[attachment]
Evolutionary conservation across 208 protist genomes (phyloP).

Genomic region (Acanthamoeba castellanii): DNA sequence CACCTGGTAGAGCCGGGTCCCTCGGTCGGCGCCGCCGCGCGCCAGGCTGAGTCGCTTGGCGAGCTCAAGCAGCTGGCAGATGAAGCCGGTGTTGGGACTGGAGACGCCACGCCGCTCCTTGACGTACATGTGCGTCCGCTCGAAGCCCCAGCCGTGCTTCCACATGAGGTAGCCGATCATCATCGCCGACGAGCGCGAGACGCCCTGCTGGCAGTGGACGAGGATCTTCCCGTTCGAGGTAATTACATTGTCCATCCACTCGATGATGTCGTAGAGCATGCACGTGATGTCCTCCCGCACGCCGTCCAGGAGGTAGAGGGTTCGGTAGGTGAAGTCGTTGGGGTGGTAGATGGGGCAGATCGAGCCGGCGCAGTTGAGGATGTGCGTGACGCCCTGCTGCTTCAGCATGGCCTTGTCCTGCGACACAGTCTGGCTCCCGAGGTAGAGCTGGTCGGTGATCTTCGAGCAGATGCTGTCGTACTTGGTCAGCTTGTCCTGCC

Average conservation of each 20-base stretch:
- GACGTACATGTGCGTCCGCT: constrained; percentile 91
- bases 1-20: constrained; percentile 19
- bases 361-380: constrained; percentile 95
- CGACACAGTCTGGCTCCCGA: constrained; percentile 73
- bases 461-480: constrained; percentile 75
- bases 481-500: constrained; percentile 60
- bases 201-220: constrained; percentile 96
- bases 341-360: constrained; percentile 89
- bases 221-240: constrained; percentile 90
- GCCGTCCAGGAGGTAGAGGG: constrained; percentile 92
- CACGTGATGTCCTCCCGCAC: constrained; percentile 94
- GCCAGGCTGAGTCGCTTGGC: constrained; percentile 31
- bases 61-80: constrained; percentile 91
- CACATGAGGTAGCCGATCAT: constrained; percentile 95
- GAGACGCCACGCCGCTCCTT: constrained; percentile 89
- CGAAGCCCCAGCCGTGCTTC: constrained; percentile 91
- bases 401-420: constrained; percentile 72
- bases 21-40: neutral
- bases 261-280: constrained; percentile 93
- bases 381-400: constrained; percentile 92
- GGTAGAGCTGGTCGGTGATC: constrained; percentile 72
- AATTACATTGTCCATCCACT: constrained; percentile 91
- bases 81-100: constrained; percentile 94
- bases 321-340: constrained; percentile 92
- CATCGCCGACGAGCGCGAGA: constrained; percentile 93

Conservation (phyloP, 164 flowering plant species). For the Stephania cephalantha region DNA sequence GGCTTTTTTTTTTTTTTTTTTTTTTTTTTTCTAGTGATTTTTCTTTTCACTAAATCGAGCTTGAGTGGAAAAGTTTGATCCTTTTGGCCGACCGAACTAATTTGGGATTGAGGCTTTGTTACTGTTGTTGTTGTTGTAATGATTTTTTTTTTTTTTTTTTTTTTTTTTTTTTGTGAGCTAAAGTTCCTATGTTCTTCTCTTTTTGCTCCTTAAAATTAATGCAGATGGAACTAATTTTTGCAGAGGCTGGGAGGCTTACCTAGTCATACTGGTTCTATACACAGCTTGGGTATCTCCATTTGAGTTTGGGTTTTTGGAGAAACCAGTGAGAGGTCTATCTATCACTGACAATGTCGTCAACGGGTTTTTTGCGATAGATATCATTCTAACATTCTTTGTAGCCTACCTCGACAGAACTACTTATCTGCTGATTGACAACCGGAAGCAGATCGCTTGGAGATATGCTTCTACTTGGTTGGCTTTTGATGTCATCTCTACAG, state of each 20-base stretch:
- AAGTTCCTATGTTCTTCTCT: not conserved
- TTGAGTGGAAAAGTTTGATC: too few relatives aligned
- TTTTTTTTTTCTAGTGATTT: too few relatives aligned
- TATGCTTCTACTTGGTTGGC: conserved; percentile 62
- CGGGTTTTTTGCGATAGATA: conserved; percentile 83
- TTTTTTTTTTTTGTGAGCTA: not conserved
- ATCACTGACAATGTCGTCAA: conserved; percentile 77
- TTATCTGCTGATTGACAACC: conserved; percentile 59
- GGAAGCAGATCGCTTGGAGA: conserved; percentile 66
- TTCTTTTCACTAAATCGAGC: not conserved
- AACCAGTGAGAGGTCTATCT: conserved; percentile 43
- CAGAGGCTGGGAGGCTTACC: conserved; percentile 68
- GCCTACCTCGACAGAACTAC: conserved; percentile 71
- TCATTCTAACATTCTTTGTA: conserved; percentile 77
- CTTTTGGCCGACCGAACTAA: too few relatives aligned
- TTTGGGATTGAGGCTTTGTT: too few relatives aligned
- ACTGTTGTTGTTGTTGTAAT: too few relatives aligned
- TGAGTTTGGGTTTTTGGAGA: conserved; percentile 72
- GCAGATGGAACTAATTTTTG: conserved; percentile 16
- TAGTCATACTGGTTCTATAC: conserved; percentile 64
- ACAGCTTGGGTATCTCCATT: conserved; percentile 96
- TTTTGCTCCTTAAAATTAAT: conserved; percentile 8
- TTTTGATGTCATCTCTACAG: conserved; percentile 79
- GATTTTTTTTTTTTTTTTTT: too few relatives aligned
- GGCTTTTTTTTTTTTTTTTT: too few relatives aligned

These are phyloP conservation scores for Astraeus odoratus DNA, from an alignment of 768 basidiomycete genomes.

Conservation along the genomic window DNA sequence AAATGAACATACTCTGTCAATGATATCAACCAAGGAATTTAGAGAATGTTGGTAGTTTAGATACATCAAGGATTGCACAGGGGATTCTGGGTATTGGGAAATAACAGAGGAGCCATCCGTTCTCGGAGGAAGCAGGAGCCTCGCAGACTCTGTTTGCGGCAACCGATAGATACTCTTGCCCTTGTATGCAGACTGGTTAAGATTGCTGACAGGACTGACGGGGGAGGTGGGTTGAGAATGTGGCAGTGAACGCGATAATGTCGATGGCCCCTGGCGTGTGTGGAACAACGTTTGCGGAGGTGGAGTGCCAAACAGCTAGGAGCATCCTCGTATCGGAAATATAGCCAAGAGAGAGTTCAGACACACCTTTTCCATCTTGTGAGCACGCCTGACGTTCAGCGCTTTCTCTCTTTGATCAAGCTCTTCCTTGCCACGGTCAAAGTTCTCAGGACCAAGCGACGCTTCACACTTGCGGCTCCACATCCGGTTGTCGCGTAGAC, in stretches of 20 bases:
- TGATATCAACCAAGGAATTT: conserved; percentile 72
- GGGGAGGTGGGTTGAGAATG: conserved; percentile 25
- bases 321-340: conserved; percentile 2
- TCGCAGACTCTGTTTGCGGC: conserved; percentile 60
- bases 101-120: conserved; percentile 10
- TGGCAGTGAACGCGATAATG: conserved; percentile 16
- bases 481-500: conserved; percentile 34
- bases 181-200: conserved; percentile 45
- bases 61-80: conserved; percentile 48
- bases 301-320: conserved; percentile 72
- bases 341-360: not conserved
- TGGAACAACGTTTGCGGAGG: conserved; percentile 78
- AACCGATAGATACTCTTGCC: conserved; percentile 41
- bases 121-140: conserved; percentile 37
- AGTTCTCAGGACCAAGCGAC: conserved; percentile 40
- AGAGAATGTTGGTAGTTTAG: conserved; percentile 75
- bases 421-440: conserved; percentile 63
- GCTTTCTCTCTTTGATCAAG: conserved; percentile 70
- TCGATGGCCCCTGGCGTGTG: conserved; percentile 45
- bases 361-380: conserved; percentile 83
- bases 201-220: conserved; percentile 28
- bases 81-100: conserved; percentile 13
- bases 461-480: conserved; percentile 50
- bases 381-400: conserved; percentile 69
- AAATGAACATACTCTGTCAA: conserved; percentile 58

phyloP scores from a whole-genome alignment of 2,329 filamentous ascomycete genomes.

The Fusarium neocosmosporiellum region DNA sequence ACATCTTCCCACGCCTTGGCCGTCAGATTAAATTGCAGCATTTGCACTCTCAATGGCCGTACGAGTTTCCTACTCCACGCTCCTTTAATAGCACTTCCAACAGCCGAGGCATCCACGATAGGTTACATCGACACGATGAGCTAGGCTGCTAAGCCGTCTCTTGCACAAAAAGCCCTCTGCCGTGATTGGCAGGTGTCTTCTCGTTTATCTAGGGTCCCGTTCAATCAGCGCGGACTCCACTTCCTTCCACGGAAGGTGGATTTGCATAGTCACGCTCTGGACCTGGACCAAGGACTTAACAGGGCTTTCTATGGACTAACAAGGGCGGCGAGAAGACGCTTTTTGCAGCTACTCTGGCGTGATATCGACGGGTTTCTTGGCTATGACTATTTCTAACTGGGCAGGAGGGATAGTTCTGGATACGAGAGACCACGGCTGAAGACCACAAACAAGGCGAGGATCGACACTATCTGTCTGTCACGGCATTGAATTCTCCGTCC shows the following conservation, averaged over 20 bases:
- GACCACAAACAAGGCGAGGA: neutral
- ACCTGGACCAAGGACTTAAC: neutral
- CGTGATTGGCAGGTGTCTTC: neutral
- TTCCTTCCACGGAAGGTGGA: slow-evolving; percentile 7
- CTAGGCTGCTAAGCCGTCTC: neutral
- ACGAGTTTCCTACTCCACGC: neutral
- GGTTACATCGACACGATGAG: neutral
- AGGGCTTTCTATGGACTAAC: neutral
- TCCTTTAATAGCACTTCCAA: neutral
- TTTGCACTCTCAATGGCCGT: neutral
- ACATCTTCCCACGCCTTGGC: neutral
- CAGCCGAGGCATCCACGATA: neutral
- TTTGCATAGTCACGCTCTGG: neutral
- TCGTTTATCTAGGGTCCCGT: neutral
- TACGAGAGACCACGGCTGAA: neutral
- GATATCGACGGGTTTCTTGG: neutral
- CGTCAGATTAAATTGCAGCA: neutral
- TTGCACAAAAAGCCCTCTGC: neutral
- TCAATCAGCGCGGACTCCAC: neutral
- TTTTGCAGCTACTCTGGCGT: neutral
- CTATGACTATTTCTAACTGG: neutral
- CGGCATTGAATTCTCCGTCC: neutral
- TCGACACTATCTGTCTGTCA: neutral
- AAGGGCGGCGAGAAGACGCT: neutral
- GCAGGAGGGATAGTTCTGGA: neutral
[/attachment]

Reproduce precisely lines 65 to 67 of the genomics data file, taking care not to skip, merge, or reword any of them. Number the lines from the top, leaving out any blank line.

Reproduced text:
- bases 61-80: conserved; percentile 48
- bases 301-320: conserved; percentile 72
- bases 341-360: not conserved